STEFANO “The Undertaker” MAGADDINO, ruthless boss of the Buffalo, N.Y. mob, was an original member of his cousin’s gang, Joseph “Joe Bananas” Bonanno – once the most powerful crime family in New York City. He was also a charter member of Charles “Lucky” Luciano’s American Mafia ruling council, simply known as “The Commission.” Magaddino came to Toronto in the mid-1950s to offer Toronto mobster Roy Pasquale a very lucrative deal….
ROY PASQUALE was as hard as nails and the king of loan-sharking and illicit gambling in Toronto and Southern Ontario. It was no dice for dice, cards, slot machines – or any other form of gambling without Roy's go-ahead. He was also Anthony Carr's Godfather – and had a “thing” for his mother, Josephine, since the days they grew up together in the same neighborhood. But she was always faithful to Anthony’s father, Tony Carr, Sr, who wasn’t always quite so faithful himself. When Roy turned down the Buffalo Don's offer, Maggadino immediately went and made the same proposition to Johnny “Pops” Papalia, Godfather of the Hamilton-Niagara Falls region, who quickly accepted. Roy died in an awful domestic dispute in 1983 in the little resort town of Keswick, 40 miles north of Toronto, where he fatally shot his estranged young wife and then turned the gun on himself! Anthony showed up at the site less than an hour later, due to a premonition. The mob called it: Divorce, Italian Style! Anthony would always say: "No doubt he had his “peccadillos”, but I loved him anyway."
JOHNNY “POPS” PAPALIA, “The Enforcer!” Although not physically strong and tough like Roy Pasquale, he was nonetheless a very serious force to be reckoned with. One of the major crime figures in Toronto and southern Ontario – and indeed around the world, along with the Volpes, Pasquale, the Roccos and Commissos – he was the main co-conspirator of The French Connection, at that time the world's most successful and lucrative international dope smuggling ring. Papalia also had a “thing” for skinny little, twiggy-like redheaded women, and so he followed Anthony Carr’s band around southern Ontario for a while because the band's singer just happened to be… a skinny little, twiggy-like redhead by the name of Sharon Rusu. Papalia was gunned down in Hamilton, Ont., outside of Toronto, on May 31, 1997. This is the accepted method by which mobsters retire their CEOs!
BENJAMIN “BUGSY” SIEGEL belonged to the “Lucky” Luciano / Myer Lansky New York gang and was gunned down in Hollywood, CA in 1947. He was friends with Tony Carr, Sr. and tough guy movie star George Raft, who was even tougher off screen than on.
TONY CARR, SR. (CARINO) wore two hats: one for show business, where he was always introduced as Capt. Tony Carr, the renowned high-platform diver, with the then two other giant North American circuses: Conklin-American Shows, and the other for “street” business, where he worked with Roy Pasquale as a “strong arm.” Anthony's father was born in Amalfi, Italy, just outside Naples. Both Carr and actor George Raft (Raftino) had blood ties to Naples. The illegitimate son of an Italian Count and a peasant servant girl who worked in his house – that happened a lot in those days – the baby boy was put in an orphanage where he was supported financially by the Count (who, of course, was already married) until he was adopted at the age of two. He was brought to Canada around 1910, but his adopted family eventually returned to Italy a few years later, leaving the boy behind to more or less fend for himself. Slipping into the U.S. as a teenager, he ran for a while with the Capone gang before returning to Toronto where he eventually joined Conklin/American Shows as a high-platform diver, a little trick he picked up in Naples, diving from high cliffs for pennies thrown by tourists on cruise ships. Handsome and well-built, he became a golden gloves boxer and George Raft invited him to Hollywood where he worked as a stuntman throughout the 1930s and '40s. They had first met at the Pantages theatre, in Toronto, where Raft was on a North American tour with the original Scarface movie, which instantly made Raft a star, along with Paul Muni. He also hung out with movie star tough guy, on screen – as well as off – George Raft, and the infamous Benjamin “Bugsy” Siegel.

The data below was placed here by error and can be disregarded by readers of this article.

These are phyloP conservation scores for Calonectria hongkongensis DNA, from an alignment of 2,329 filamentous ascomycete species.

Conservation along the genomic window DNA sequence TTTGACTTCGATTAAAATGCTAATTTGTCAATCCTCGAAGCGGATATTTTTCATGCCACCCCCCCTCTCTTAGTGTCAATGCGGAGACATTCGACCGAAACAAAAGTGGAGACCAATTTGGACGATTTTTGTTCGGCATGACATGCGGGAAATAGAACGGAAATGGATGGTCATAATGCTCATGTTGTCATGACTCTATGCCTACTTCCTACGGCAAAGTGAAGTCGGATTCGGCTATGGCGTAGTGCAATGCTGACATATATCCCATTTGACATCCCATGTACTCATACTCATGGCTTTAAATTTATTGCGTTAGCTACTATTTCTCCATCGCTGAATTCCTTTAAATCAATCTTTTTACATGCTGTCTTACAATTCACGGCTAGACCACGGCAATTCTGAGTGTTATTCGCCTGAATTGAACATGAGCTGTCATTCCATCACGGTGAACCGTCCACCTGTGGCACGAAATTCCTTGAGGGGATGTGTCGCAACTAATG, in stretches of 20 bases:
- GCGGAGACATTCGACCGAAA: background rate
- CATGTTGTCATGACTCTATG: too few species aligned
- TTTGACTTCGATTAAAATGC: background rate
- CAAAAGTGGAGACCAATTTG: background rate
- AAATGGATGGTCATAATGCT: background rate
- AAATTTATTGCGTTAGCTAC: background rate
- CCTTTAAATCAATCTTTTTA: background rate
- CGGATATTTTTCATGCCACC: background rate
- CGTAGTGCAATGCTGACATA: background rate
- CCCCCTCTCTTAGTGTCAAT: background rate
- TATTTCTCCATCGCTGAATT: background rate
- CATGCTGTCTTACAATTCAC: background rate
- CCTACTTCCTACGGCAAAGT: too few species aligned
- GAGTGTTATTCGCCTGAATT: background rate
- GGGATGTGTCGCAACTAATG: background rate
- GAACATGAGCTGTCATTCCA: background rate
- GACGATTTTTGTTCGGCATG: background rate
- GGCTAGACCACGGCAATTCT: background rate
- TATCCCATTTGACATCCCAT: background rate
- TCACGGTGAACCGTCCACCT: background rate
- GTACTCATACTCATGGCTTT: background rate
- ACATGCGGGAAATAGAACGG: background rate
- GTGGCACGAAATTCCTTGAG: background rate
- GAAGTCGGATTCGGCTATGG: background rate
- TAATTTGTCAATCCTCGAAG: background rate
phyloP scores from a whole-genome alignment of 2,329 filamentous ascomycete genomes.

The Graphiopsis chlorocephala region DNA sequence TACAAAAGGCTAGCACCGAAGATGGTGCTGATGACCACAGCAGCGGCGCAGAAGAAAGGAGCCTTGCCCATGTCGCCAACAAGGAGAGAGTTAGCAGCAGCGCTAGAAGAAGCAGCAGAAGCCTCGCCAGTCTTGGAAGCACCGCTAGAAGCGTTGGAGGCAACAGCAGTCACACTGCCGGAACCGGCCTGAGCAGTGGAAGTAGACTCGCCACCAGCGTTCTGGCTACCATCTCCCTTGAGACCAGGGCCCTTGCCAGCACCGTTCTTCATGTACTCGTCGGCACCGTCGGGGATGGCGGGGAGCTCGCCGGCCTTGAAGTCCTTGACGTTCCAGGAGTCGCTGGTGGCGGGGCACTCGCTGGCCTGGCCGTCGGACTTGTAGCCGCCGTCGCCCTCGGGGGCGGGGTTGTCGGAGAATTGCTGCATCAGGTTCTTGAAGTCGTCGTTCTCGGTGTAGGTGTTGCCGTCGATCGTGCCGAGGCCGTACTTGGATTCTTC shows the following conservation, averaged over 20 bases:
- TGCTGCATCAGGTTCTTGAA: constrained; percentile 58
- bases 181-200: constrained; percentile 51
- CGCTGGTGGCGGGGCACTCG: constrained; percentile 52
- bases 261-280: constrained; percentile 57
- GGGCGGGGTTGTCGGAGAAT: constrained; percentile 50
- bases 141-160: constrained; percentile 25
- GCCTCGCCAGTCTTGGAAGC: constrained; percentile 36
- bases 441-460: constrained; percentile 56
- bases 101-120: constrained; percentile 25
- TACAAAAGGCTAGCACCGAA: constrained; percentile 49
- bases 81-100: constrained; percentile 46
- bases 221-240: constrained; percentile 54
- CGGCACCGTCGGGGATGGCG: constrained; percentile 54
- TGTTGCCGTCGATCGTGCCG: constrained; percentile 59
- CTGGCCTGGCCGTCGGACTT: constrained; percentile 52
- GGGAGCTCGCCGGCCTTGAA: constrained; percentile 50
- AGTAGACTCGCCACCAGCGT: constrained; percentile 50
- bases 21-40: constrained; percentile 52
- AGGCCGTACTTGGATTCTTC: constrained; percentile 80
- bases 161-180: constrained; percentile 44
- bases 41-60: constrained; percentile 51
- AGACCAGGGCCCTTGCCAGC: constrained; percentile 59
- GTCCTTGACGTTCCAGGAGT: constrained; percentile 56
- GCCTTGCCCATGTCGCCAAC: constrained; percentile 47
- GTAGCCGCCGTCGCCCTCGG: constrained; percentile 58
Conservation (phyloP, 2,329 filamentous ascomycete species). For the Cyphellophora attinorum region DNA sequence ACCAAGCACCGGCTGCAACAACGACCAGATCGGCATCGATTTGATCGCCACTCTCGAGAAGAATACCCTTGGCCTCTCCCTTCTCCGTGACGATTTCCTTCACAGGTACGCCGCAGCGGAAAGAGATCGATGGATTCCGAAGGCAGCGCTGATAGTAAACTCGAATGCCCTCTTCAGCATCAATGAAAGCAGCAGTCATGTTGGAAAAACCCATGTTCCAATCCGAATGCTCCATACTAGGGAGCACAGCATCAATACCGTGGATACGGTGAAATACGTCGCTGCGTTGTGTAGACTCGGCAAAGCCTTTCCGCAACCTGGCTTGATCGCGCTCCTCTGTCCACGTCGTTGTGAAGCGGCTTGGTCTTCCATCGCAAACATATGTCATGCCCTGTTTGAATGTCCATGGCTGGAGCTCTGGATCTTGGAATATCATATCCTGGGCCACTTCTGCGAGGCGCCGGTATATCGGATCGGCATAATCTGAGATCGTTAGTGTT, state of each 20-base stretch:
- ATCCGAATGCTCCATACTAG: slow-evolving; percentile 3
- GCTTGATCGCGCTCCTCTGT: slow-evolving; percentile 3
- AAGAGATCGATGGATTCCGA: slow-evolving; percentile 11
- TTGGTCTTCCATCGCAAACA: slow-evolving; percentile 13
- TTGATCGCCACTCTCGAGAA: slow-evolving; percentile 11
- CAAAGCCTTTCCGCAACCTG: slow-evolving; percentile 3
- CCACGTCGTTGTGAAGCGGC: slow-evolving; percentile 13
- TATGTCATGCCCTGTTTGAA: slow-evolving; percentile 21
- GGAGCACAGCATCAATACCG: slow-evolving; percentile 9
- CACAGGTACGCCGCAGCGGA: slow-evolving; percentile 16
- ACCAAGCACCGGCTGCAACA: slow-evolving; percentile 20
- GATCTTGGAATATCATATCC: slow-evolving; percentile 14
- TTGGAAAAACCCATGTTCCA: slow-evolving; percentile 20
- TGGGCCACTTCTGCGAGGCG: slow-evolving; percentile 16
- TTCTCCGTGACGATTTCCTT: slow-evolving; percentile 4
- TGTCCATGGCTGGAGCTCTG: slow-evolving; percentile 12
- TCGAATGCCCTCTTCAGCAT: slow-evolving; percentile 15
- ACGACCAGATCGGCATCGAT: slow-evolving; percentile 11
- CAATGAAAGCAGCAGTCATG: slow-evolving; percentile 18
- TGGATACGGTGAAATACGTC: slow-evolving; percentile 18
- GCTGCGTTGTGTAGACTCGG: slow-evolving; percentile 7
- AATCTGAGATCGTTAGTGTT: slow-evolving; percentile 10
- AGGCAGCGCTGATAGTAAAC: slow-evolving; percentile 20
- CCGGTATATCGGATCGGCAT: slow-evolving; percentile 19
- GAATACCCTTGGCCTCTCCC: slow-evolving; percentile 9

Tony Sr. took part in the now legendary Toronto Christie Pits anti-Semitic Nazi-fuelled race riots of 1933, which involved 10,000 men and became known simply as The Christie Pits Riots! He fought on the side of the Jews against the official card-carrying anti-Semitic Nazi Party members of the Toronto Balmy Beach Club, and for his troubles took a hammer blow to the head to the tune of 100 stitches, blows intended for boxing bantamweight Champion Norman “Baby Yak” Yakubovitch and Canadian welterweight champion, Sammy Luftspring. Tony went unconscious – but not before jumping up and biting the guy's ear clean off!
“Tony sometimes used his influence to encourage guys to pay off their gambling debts to Roy Pasquale as-soon-as possible!,” according to late legendary Toronto Sun columnist, Paul Rimstead, who often wrote about Roy Pasquale. Whenever Roy and Tony walked into a bar or a lounge together, you could almost taste the fear in everyone's face! Tony Carr, Sr. died Dec. 6, 1964 on Anthony’s birthday. And on that day he had to take up a collection to bury him. Donations came from both the Italians and the tough Jews he fought alongside with in the Christie Pits Riots. All the rounders were present at the funeral: the Volpes, Papalia, Baby Yak, Sammy Luftspring, Roy Pasquale, et al – including an assortment of women.
“…But you sure find out fast who your friends are when you need money to bury your father….”